War and Peace is as poignant in 2017 as it was when first published in the 1860s. Set during the French invasion of Russia, over 50 years before Tolstoy’s time, the writer records and reflects on the historical significance of Napoleon’s campaign, and its effects on the society he grew up in. At first glance, the text may seem unreadable, and I have heard more than one person express bewilderment at the fact that I have read it multiple times: “But it’s so long!” Yes, it is a long book. Five Russian families, the war against Napoleon, scenes with over 500,000 soldiers and locations that switch between the battlefront and St. Petersburg dining rooms (a different kind of battlefield in Imperial Russian society); all of these can make this book understandably confusing, leaving readers disoriented.
But the disorientation is the best part, and the vastness of the book is almost exhilarating. War and Peace follows history as faithfully as Tolstoy’s wariness of it will allow, but it is much more than a chronological retelling of events. The plot leaves us reeling, as Tolstoy engages with characters as passionate as Natasha Rostova, projects his own beliefs via Pierre Bezukhov, and creates heart-warming personas such as the Russian peasant Platon Karataev. Perhaps the confusing part is that we have seen all these archetypes before, but never together, in a narrative so enormous that its sheer volume is what allows it to make sense. Tolstoy’s characters love with the frivolity of Lydia from Pride and Prejudice, question their place in society with the steely-eyed gaze of someone from The Handmaid’s Tale, and engage in beautifully described war scenes that put fantasy masterpieces like The Lord of the Rings to shame.
the disorientation is the best part, and the vastness of the book is almost exhilarating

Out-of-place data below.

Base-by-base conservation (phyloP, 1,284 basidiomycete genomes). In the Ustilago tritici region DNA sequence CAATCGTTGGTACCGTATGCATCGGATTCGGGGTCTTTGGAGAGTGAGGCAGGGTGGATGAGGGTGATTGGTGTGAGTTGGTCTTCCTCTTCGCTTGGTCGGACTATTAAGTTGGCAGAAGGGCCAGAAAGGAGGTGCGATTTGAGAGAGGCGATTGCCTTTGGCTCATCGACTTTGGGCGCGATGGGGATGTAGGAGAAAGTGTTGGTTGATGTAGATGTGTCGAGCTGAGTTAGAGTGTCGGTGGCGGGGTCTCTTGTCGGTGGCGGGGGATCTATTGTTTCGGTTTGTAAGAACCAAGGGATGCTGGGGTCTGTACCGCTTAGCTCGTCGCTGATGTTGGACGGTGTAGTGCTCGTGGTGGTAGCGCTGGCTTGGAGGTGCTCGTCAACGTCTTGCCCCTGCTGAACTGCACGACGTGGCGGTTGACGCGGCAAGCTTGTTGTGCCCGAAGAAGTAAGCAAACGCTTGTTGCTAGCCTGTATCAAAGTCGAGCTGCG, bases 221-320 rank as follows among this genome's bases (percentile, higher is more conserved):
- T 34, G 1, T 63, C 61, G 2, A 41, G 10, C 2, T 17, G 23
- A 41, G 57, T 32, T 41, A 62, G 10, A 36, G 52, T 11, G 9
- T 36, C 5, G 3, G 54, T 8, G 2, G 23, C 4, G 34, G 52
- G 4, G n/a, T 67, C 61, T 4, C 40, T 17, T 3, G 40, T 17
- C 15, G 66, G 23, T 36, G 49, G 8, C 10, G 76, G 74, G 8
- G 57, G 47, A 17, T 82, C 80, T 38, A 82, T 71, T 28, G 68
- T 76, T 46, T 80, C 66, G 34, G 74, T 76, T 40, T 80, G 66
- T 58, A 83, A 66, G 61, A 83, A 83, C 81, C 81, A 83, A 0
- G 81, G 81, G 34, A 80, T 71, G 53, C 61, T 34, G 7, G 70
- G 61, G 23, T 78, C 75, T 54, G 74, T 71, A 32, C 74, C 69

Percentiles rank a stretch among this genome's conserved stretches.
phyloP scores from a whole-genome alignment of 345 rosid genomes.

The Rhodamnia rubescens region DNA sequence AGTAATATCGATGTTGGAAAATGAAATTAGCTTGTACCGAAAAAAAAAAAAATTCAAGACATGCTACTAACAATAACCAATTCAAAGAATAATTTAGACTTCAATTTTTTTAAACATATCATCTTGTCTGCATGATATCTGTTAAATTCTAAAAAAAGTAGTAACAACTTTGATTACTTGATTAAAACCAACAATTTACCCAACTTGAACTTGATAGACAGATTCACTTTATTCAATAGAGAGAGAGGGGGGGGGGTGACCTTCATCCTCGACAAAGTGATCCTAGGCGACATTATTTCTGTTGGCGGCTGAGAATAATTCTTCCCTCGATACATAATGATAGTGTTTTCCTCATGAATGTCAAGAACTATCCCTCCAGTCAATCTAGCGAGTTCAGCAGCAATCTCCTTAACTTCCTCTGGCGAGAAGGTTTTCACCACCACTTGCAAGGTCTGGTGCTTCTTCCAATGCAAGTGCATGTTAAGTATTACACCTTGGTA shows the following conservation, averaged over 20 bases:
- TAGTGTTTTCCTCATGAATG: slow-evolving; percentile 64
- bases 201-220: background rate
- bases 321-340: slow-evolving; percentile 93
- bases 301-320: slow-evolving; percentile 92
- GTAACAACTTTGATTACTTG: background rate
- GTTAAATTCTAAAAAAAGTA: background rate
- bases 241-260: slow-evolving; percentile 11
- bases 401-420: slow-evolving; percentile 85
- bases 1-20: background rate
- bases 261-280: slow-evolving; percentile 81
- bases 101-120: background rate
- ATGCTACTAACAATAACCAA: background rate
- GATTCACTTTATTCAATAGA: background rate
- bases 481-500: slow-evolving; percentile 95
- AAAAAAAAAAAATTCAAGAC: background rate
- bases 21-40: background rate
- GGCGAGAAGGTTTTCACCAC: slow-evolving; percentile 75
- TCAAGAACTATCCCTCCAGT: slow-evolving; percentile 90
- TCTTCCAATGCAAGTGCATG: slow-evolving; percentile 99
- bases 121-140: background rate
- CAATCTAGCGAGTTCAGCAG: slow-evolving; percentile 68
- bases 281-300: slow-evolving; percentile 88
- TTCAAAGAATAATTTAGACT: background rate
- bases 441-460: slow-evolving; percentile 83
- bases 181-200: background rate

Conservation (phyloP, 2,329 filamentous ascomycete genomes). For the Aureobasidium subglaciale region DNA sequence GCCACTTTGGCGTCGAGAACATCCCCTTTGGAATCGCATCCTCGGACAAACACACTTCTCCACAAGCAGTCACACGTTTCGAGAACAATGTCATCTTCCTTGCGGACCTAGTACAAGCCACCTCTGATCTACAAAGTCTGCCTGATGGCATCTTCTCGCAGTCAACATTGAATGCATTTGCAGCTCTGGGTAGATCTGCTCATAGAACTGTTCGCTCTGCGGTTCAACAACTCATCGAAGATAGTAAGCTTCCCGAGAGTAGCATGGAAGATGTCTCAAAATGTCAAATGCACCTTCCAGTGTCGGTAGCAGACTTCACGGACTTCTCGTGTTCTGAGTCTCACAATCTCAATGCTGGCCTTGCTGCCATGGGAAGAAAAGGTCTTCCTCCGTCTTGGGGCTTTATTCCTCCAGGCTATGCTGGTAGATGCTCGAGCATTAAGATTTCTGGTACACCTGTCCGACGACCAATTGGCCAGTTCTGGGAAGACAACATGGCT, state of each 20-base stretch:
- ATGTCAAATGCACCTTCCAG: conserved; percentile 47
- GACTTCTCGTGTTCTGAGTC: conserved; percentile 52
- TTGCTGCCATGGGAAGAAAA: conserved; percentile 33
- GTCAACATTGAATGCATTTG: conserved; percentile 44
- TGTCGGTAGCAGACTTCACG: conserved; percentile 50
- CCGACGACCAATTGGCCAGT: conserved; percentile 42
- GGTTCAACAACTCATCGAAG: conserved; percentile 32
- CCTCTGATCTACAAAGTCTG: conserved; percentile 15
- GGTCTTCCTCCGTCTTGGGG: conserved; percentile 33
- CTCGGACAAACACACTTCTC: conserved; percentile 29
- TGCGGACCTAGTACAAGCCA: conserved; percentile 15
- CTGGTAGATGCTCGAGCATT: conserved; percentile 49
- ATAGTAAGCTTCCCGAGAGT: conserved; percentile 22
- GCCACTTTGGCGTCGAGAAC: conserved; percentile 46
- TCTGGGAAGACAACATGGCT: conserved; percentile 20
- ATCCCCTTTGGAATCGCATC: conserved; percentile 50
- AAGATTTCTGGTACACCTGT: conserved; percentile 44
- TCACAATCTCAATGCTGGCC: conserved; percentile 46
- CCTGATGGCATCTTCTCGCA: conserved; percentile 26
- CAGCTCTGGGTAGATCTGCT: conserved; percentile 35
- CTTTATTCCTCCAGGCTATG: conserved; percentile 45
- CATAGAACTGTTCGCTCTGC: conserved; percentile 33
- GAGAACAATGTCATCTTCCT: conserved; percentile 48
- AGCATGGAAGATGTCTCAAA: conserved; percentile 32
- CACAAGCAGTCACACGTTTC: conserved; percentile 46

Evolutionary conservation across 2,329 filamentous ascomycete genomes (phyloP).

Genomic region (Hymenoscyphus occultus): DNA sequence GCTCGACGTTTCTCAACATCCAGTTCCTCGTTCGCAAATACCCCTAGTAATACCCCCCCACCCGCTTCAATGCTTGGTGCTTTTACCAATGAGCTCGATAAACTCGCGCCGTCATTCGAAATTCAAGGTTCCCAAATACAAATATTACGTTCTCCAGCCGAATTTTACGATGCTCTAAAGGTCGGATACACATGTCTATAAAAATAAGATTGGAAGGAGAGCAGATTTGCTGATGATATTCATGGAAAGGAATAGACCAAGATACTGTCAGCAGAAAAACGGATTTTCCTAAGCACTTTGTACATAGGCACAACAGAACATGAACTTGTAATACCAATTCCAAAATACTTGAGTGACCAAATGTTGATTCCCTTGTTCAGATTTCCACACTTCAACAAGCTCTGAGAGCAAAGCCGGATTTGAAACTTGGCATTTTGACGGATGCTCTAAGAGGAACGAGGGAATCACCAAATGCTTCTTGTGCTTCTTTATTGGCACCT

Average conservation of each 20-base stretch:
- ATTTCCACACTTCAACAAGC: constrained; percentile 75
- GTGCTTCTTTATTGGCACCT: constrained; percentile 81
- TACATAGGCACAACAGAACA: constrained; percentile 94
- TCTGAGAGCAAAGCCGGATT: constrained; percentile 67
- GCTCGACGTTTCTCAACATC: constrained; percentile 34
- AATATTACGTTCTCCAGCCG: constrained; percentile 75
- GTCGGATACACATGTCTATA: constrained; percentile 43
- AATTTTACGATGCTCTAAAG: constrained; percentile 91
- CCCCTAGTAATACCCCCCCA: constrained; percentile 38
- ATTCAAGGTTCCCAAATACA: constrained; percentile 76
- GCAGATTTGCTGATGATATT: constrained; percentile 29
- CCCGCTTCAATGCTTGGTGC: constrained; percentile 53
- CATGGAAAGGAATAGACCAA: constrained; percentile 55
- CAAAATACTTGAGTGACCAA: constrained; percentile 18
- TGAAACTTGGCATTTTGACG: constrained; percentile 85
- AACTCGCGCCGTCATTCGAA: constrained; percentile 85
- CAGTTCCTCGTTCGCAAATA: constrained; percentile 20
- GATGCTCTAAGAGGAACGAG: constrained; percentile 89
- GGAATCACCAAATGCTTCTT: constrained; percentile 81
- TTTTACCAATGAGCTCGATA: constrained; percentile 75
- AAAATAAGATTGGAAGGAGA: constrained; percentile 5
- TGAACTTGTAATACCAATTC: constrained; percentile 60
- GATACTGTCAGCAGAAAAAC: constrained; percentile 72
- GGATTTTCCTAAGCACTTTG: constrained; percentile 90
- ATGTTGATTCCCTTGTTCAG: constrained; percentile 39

War and Peace was never called a novel by Tolstoy himself; conscious of the form and style of the book, he insisted that Anna Karenina was in fact his first “real” novel. He called War and Peace a “black sheep” within the perfect white flock of nineteenth century novels, because it engaged with history and philosophy almost as much as it engaged with his characters (more so, some would argue). Perhaps that is where the distaste for the book stems from: it is difficult to appreciate a writer when it seems as though they are preaching at you directly from the pages, instead of letting their characters do it subtly. But I would argue this lets you engage with the writer in a way that is no longer done – the reader’s one-sided conversation with Tolstoy is an important part of the experience of reading War and Peace. The writer is both brilliant and irritable, distrustful of history and almost innocent in his outlook towards notions of war and peace, and yet pointed in his critique of campaigns led by singular men instead of revolutionary movements by large groups of people. Most importantly, the book blurs the line between fiction and reality, and tells the story of a real-world event in a way in which the world would be more willing to accept.
In conclusion, is War and Peace really a book you should read before you turn 30? Probably. Is it a book you should read whenever you have time, regardless of how old you are? Definitely.